Then, on Wednesday, we’ll be joined by Jess Baker of Schuler Shook for a daylong demonstration of Annex E.  In the TM-30 Demo Room visitors will experience an immersive mockup illuminated with a variety of light sources illustrating the Annex E design intents. The lighting demonstrations will be paired with TM-30 values to show how TM-30 can be used to select light sources for each intent. Visitors will experience sources that meet different levels of the IES TM-30 specification guidelines outlined in IES TM-30-18 Annex E.  We’ll be presenting the demonstration on the hour and half hour from 9 am to 2 pm.

You can register to attend LEDucation here.

Using TM-30 to Improve Your Lighting Designs

Recently, ANSI/IES TM-30 was improved with the addition of Annexes E and F.  Annex F reviews and summarized five studies that explored using TM-30 metrics to predict subjective visual outcomes.  Annex E uses that research to establish recommended specification criteria when the designer’s color rendering goals are Preference, Vividness and/or Fidelity.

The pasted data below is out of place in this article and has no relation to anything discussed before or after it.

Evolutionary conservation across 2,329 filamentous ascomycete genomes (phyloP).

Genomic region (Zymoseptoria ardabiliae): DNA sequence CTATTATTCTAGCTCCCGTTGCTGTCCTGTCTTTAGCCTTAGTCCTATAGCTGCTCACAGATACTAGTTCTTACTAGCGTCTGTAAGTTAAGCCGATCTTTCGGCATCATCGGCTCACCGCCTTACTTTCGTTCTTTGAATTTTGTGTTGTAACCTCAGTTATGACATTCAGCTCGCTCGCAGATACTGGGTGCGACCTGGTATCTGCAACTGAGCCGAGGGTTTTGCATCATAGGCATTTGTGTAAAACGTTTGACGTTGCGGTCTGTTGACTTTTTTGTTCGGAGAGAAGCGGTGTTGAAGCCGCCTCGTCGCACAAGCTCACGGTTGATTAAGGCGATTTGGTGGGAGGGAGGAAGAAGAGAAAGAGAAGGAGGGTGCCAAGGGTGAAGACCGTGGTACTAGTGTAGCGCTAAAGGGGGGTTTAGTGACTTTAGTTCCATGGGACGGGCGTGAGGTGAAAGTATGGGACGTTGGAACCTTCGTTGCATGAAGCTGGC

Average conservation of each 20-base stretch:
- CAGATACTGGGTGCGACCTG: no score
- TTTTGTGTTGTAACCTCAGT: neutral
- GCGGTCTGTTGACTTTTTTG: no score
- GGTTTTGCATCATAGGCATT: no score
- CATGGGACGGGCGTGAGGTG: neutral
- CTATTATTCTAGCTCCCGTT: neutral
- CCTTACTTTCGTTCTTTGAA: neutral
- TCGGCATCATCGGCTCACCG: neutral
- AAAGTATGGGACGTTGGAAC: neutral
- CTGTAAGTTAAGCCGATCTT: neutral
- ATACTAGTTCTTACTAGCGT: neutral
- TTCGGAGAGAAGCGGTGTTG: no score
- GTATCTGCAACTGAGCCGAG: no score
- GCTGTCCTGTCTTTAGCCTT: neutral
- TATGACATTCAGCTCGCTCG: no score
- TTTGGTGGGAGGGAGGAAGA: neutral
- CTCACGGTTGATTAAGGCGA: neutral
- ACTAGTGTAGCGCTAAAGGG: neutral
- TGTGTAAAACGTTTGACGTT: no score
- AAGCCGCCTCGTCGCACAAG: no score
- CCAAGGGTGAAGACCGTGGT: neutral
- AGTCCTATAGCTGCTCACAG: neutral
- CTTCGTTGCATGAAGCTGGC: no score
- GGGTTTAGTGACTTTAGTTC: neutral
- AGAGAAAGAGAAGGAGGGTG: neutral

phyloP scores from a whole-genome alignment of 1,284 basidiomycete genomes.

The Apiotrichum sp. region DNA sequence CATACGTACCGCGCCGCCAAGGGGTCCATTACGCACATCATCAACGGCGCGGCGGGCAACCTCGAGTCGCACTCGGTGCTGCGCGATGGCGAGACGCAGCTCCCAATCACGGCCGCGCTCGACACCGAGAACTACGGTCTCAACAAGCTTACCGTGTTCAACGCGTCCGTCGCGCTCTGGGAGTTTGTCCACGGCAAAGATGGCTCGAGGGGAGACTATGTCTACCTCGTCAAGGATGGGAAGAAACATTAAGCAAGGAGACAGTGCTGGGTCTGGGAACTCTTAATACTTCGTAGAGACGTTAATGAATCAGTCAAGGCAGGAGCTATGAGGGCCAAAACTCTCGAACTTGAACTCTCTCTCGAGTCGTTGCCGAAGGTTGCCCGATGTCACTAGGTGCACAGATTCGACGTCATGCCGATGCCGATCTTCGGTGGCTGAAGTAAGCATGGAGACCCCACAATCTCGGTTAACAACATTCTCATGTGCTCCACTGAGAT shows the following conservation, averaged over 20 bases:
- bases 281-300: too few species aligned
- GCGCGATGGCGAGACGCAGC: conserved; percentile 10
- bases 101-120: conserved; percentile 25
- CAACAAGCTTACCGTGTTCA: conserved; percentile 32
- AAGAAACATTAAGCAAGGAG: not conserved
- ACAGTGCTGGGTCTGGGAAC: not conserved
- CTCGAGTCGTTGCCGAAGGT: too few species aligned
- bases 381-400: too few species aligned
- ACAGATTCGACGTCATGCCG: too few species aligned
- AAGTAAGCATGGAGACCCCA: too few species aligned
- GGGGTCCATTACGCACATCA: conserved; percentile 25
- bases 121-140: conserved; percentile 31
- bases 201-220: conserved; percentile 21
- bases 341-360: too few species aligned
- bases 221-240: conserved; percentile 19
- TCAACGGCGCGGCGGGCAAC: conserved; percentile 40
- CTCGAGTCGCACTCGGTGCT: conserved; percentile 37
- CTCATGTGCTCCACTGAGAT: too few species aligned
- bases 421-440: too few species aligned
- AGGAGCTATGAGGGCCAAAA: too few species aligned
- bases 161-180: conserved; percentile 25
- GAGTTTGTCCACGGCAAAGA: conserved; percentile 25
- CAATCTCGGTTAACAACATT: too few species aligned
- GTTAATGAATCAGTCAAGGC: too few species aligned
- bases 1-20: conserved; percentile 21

The IES Forum for Illumination Research, Engineering, and Science (FIRES) has an article I wrote with Michael Royer and Tony Esposito explaining the Annexes and how to use the information in Annex E.  Here’s the link: Using TM-30 to Improve Your Lighting Design – Illuminating Engineering Society

I’ve been using Annex E on projects and have spoken to other designers who have begun to use it.  It provides useful, accurate information that allows me to evaluate the color rendering results of light sources in a way that hasn’t been possible until now.  It lets me make informed decisions about my projects, and explain those decisions to colleagues and stakeholders in (relatively) easy to understand terms.  

TM-30 and the TM-30 calculators continue to be a free download from the IES here.  Annexes E and F are also free on the Errata and Addenda page here and here.

Do LEDs Make You Look Orange?

Last Thursday Donald Trump spoke to a group of Republicans in Baltimore.  One of the things he said caught my attention: “The lightbulb. People said what’s with the lightbulb? I said, here’s the story.  And I looked at it, the bulb that we’re being forced to use, No. 1, to me, most importantly, the light’s no good. I always look orange. And so do you. The light is the worst.”